# Python algorithm that converts array-like data into MathJax

I frequently use MathJax, and often I need to write matrices. Since writing matrices using MathJax is very tiresome task, I decided to automate it.

Code:

import numpy as np
import pyperclip

class Conversion():

def __init__(self, matrix, n = None, m = None):
if matrix == None:
self.matrix = np.random.randint(-10,10, size = [n,m])
else:
'''If variable "matrix", for example, contains [1,2,3,4], instead of [[1,2,3,4]], functions below
will throw error, hence we need to make sure that the data type is correct.'''
if type(matrix[0]) in (str,int,float):
self.matrix = np.array([matrix,])
else:
self.matrix = np.array(matrix)

self.rows = len(self.matrix)
self.cols = len(self.matrix[0])

def single(self, choosen_brackets = ')'):
available_brackets = {' ' : 'matrix',
')' : 'pmatrix',
']' : 'bmatrix',
'}' : 'Bmatrix',
'|' : 'vmatrix',
'||': 'Vmatrix'  }
choosen_brackets = available_brackets[choosen_brackets]
body = '$$\\begin {} \n'.format('{' + choosen_brackets + '}') for row in self.matrix: row = [str(x) for x in row] body += ' & '.join(row) + '\\\\' + '\n' body +='\end {}$$'.format('{' + choosen_brackets + '}')
print(body)
pyperclip.copy(body)

def augmented(self, choosen_brackets = '[]'):
'''We are assuming that the last column of the given matrix is a vector.'''

pos_of_the_verticar_bar = '{' + 'c'*(self.cols-1) + '|' + 'c' + '}'
body = '$$\\left [ \\begin {array} %s \n' % (pos_of_the_verticar_bar) for row in self.matrix: row = [str(x) for x in row] body += ' & '.join(row) + '\\\\' + '\n' body +='\end {array} \\right ]$$'
print(body)
pyperclip.copy(body)


Notes:

1. Since function augmented is quite similar to single, I could've merged them into one. However, I think that keeping them separate makes the code a little bit more readable.

2. On MSE, mathjax equations are enclosed with  instead of \\$

3. "single" is a bad name for a function, I admit. I haven't found any better options. Feel free to offer suggestions.

What can be improved?

Written for Python 3.6.5.

This looks like a handy tool to have around, maybe we can make it even better.

# Style

As per the official Python Style Guide (often known by his nickname PEP8), keyword-arguments of functions should have no whitespace around the =.

# Matrix size

numpy arrays have a property called .shape which describes their number of rows and number of cols (in case of a 2D array at least). So

self.rows = len(self.matrix)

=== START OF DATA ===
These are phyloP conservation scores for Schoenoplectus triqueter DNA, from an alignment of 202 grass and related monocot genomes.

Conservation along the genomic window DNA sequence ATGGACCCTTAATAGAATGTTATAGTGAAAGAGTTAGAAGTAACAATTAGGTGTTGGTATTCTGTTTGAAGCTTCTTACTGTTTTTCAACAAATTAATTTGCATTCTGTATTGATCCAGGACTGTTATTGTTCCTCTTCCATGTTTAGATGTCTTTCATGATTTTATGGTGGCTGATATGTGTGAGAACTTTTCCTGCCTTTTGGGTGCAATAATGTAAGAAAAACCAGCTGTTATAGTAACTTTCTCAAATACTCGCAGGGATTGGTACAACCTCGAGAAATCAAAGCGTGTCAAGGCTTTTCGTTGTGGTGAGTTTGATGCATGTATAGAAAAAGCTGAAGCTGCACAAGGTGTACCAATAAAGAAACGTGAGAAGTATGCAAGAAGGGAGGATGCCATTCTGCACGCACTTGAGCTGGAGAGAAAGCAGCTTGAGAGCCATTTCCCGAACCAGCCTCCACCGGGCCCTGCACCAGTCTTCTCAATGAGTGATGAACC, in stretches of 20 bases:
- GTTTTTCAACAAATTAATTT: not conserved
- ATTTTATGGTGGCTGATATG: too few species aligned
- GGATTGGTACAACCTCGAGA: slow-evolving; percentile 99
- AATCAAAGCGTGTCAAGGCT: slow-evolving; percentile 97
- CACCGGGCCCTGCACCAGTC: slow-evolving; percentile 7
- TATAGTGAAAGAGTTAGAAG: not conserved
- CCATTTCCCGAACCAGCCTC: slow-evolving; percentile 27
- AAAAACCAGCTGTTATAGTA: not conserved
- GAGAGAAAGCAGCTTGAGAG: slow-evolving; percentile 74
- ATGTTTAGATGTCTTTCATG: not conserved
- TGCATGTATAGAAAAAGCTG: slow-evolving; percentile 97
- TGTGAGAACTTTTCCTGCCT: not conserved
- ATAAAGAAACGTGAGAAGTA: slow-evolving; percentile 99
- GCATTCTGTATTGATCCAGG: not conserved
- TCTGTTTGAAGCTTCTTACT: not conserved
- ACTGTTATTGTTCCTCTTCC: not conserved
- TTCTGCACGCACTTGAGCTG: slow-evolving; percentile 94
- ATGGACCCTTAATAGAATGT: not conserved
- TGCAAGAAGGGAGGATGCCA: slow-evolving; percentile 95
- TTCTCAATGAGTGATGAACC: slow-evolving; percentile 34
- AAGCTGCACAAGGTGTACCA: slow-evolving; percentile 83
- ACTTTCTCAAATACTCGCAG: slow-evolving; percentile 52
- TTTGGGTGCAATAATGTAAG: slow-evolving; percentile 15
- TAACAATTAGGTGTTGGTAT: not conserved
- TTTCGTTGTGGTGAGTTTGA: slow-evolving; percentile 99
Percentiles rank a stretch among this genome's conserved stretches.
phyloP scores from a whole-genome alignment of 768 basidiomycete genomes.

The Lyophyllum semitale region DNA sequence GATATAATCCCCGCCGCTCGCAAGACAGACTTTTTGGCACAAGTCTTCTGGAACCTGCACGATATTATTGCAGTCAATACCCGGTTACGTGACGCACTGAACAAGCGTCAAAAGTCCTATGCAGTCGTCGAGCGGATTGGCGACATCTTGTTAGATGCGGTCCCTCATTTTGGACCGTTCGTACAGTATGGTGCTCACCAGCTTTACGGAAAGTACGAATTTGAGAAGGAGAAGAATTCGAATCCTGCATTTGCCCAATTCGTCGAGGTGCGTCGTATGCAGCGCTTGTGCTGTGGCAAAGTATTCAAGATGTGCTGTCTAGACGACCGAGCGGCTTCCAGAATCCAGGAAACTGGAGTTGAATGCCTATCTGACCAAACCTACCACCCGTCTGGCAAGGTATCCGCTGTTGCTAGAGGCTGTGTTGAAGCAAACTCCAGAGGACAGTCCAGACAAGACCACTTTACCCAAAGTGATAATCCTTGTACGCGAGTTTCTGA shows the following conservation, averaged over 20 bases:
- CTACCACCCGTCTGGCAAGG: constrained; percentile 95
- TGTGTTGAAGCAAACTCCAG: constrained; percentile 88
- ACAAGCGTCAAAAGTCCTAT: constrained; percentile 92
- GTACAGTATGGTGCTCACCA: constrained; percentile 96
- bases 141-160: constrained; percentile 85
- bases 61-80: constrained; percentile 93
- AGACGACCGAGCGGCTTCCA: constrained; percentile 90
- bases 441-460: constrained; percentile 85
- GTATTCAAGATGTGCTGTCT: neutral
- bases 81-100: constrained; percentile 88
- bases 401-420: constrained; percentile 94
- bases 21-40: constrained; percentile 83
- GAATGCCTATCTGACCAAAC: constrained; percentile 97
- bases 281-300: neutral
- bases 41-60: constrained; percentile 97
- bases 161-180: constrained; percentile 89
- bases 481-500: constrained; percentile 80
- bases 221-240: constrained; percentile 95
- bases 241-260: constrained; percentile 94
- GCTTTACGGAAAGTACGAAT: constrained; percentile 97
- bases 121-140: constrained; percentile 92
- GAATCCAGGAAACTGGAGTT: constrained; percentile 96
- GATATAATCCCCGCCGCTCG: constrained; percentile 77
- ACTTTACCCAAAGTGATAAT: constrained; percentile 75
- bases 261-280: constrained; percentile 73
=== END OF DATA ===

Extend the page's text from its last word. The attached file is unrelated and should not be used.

self.cols = len(self.matrix[0])


could become

self.rows, self.cols = self.matrix.shape


Since your code only works for 2D matrices, it's maybe also a good idea to check for that. The .ndim attribute can be of help here.

# Type checking

type(matrix[0]) in (str,int,float) should instead be isinstance(matrix[0], (str, int, float)).

# Checking None

The official recommendation is to always use if sth is None: when checking for None.

# String joining

row = [str(x) for x in row]
body += ' & '.join(row) + '\\\\' + '\n'


could be done in a single line:

body += ' & '.join(str(x) for x in row) + '\\\\' + '\n'


This means you also don't have to reassign row to be something different than it was before.

# String formatting

Since you said you're using Python 3.6, maybe have a look at f-strings for even more concise string formatting syntax. No matter if you choose to do this, maybe at least get rid of the old-style % formatting in augmented(...) by escaping { and } using a leading \.

# Function output

I find it preferable if you'd let the user decide what he wants to do with what your function returns. So instead of printing and copying the formatted matrix code, maybe just return body and let the caller decide how to proceed from here. You could even define a "convenience" function (to_clipboard) that basically only does pyperclip.copy(...), although this is likely not necessary. Another idea would be to make at least the copy part opt-in via a "flag" bool parameter.

# Class

Maybe a class is not the right tool here. A possible alternative would be to move what's done in __init__ into a "private" (read name starts with _) helper function and get rid of the class.

# Missing backslash

There seems to be a little bug in both of your functions (see how bad code duplication is ;-)): body +='\end ... is likely missing an additional \.